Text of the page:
The influence of selected inhibitors of protein synthesis on the in vitro differentiation of mouse mononuclear phagocytes has been investigated. DL-p-Fluorophenylalanine at concentrations of 250 µg/ml inhibits the formation of three lysosomal hydrolases, cytochemically demonstrable acid phosphatase and osmiophilic, phase-dense granules. These effects occur in the absence of cell death and are reversed by L-phenylalanine. Puromycin at concentrations of 0.2 to 0.4 µg/ml has a similar effect on both the morphology and biochemistry of cell maturation.
Colchicine at a concentration of 0.05 µg/ml inhibits the growth in cell diameter and has less of an effect on enzyme production.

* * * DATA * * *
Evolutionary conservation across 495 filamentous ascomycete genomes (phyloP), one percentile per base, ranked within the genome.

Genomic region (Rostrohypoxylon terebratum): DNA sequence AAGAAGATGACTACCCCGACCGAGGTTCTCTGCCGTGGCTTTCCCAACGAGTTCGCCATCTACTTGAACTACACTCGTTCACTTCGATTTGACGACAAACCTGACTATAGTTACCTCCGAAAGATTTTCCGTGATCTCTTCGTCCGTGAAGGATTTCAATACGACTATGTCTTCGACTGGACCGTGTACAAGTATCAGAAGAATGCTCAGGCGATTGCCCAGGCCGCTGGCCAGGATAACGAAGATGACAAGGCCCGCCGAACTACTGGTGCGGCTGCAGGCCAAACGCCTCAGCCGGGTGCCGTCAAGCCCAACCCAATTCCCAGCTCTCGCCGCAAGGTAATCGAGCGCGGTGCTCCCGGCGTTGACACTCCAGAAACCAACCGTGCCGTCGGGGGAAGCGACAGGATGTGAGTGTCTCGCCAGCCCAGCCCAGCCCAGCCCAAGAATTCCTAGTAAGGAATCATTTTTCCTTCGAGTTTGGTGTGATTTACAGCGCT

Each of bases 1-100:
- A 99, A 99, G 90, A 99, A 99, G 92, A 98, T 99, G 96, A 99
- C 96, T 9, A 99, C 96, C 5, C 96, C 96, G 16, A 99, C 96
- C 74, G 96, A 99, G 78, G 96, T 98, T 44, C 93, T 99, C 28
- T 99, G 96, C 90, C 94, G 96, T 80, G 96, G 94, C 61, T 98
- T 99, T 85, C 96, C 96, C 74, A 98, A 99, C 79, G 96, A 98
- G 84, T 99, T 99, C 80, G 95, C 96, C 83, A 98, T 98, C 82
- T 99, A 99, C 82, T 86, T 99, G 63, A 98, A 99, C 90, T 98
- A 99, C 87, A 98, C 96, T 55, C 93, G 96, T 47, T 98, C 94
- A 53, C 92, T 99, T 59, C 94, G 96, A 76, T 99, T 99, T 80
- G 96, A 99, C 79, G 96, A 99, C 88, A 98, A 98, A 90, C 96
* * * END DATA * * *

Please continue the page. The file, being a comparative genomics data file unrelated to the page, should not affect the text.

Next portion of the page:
Cells exposed to leucine-H3 for 2 to 3 minutes exhibit the localization of grains in the perinuclear-dense granule region. After an exposure of 60 minutes a similar localization is evident but with a correspondingly greater number of grains. A similar localization of grains occurs when choline-methyl-H3 is employed as a tracer. The data suggest the storage of newly formed protein and possibly phospholipid in the centrosphere region.